Monday, April 07, 2008

Movie: The Kite Runner


Some books are made well into movies. If you see the movie before reading the book, you aren't disappointed. Having already read the book, I can't give my opinion on this movie as well. However, I would say the subject matter is probably more suitable for the page than the screen.

This movie did not do well in the theaters, so I assumed it was not going to be all that good. I was pleasantly surprised. I thought the movie was well-done and kept true to the book (except for side stories that were omitted for time purposes). It was well-cast and well-acted.

That being said, you MUST do yourself a favor and read this book before watching the movie. It is touching, educating, heartbreaking. There is a great deal of insight to be had from the book that you can not get from the movie. And after you have read it, then sit down to watch this movie.

This is a song that caught my attention as it played near the end of the film.

Supplication by Sami Yusuf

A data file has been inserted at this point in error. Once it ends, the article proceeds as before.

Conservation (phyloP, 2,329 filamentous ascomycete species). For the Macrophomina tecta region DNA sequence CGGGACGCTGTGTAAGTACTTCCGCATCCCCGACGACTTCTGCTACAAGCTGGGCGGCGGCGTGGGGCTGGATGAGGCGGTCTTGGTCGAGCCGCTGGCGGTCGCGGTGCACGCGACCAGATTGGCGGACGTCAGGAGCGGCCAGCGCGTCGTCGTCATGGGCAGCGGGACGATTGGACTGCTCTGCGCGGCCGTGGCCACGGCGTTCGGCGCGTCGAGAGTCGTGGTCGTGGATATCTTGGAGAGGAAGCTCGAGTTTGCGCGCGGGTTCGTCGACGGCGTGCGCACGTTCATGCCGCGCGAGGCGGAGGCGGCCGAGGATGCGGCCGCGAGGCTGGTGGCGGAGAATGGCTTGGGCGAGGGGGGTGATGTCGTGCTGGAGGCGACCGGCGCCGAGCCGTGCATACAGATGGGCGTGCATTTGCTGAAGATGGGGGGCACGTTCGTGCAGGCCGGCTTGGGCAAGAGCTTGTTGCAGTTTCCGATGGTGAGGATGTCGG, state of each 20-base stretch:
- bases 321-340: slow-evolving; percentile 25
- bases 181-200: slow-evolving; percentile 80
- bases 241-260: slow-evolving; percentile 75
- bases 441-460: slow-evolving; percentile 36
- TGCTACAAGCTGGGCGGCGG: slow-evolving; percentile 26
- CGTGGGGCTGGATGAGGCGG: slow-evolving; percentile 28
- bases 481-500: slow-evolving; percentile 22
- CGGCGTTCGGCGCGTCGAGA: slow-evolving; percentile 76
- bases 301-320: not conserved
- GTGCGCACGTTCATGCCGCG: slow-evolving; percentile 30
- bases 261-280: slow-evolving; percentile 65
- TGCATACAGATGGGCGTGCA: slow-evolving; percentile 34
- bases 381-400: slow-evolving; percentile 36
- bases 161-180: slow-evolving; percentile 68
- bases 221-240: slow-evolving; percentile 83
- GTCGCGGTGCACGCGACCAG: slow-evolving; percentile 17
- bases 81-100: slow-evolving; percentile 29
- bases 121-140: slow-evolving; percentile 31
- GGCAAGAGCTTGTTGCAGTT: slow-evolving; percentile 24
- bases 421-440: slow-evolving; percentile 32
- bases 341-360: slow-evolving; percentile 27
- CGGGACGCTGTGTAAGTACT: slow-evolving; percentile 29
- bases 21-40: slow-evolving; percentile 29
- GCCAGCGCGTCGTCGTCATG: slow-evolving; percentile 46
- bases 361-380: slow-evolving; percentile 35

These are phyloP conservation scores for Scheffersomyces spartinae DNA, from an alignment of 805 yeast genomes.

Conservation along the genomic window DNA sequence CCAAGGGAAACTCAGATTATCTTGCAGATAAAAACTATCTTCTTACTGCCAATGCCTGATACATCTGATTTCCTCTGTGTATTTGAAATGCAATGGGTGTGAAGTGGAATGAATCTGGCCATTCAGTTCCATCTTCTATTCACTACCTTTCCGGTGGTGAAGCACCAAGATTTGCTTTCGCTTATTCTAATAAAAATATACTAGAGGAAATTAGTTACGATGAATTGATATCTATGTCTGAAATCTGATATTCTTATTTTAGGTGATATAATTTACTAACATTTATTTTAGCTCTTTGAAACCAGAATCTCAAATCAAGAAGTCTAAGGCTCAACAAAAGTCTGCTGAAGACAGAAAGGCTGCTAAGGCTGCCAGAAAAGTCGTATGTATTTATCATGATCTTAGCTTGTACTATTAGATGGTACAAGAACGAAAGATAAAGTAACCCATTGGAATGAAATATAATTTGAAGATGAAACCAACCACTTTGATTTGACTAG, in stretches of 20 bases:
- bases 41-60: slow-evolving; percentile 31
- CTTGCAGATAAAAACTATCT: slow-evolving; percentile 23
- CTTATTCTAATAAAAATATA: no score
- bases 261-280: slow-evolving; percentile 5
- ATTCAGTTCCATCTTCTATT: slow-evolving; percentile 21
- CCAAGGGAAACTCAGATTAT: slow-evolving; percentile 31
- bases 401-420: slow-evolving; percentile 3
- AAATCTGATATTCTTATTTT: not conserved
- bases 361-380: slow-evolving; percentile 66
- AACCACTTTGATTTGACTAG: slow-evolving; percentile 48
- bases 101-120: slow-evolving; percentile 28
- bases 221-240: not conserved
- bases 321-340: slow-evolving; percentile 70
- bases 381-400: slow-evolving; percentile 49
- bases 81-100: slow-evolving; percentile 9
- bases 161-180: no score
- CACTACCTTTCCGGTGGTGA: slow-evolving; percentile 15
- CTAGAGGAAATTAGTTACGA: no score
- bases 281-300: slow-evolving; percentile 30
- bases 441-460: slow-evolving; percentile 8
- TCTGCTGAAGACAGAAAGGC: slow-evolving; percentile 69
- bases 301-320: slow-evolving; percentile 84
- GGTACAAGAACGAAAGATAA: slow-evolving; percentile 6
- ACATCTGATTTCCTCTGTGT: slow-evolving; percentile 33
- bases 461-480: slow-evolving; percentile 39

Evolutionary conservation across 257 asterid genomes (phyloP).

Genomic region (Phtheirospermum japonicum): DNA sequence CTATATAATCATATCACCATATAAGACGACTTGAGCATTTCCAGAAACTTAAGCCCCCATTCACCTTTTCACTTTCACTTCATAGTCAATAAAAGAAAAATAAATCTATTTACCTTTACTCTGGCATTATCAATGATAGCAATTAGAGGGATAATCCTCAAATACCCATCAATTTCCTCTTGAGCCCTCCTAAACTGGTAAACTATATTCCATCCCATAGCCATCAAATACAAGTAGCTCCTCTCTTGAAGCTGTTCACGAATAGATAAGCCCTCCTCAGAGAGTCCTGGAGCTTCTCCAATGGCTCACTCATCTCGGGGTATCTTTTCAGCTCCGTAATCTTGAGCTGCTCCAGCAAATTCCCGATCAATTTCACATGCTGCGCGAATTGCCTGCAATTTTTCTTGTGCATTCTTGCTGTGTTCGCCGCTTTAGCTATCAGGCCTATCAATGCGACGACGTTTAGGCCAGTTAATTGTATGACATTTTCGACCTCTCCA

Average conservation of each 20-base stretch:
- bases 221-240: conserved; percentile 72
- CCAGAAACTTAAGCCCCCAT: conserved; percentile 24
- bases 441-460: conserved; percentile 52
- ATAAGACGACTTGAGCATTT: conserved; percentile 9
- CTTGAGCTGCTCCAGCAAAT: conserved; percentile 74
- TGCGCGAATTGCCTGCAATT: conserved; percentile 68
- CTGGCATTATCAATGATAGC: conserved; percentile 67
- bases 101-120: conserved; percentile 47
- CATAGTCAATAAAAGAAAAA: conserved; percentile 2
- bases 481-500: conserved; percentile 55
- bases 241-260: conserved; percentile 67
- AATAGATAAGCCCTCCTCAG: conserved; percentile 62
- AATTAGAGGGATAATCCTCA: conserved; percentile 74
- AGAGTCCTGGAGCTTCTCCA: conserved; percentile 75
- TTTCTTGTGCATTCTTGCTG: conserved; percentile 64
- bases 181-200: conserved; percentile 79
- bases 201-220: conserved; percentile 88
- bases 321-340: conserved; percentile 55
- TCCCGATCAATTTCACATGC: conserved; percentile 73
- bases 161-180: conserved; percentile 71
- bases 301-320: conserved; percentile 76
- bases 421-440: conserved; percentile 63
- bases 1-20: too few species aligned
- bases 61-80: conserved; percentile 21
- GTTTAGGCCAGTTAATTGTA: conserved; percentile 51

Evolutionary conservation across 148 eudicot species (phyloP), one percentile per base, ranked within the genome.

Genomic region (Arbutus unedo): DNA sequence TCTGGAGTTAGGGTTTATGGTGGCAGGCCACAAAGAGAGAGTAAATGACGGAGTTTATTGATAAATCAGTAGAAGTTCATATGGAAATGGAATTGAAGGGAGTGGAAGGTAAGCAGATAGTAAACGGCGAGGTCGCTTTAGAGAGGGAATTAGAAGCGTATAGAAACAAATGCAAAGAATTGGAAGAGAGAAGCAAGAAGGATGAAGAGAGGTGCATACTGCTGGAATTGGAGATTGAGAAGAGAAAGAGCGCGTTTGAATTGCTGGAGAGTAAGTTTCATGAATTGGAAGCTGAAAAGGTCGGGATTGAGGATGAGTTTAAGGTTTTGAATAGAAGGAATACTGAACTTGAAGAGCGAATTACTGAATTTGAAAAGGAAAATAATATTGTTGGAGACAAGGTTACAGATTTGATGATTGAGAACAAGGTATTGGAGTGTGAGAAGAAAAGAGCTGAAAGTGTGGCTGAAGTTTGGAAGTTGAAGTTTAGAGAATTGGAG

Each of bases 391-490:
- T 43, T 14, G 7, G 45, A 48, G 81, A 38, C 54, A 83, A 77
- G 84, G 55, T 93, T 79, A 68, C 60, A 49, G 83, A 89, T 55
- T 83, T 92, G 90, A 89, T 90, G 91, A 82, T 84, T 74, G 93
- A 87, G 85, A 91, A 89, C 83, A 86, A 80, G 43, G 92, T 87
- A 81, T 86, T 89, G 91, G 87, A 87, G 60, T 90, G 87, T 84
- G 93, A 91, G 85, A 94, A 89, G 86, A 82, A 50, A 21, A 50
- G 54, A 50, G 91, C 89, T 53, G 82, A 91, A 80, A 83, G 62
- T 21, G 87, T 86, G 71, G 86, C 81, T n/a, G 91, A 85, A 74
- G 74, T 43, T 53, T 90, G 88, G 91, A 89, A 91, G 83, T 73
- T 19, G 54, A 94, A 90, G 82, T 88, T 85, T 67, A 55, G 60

2 comments:

oakling said...

It's funny; I always thought I should watch the movie of a book first so I wouldn't be disappointed. But with the Harry Potter movies I read the books first and found that I didn't miss the stuff they left out of the movies; I just filled it in, while other people bitched and moaned about how terrible and confusing the movies were compared to the books. Sounds like The Kite Runner would be the same way. Sometimes it's best to let even a good movie act as an animated illustration of a book :)

Linz McC said...

Well said, oakling. I usually feel like the movie is meant to accompany the book, to go alongside, and not as much to replace it. When Harry Potter 5 came out last year, I think I was the only person I knew that wasn't disappointed by how much was left out. However, I know the story, and I enjoy seeing the story (or the most important parts, at least) unfold on the screen. For example, regarding the scene at the end of OotP when Voldemort & Dumbledore (I SWEAR I started writing Gandalf and had to backspace), I could never have imagined in my head the same thing that was offered visually through the film.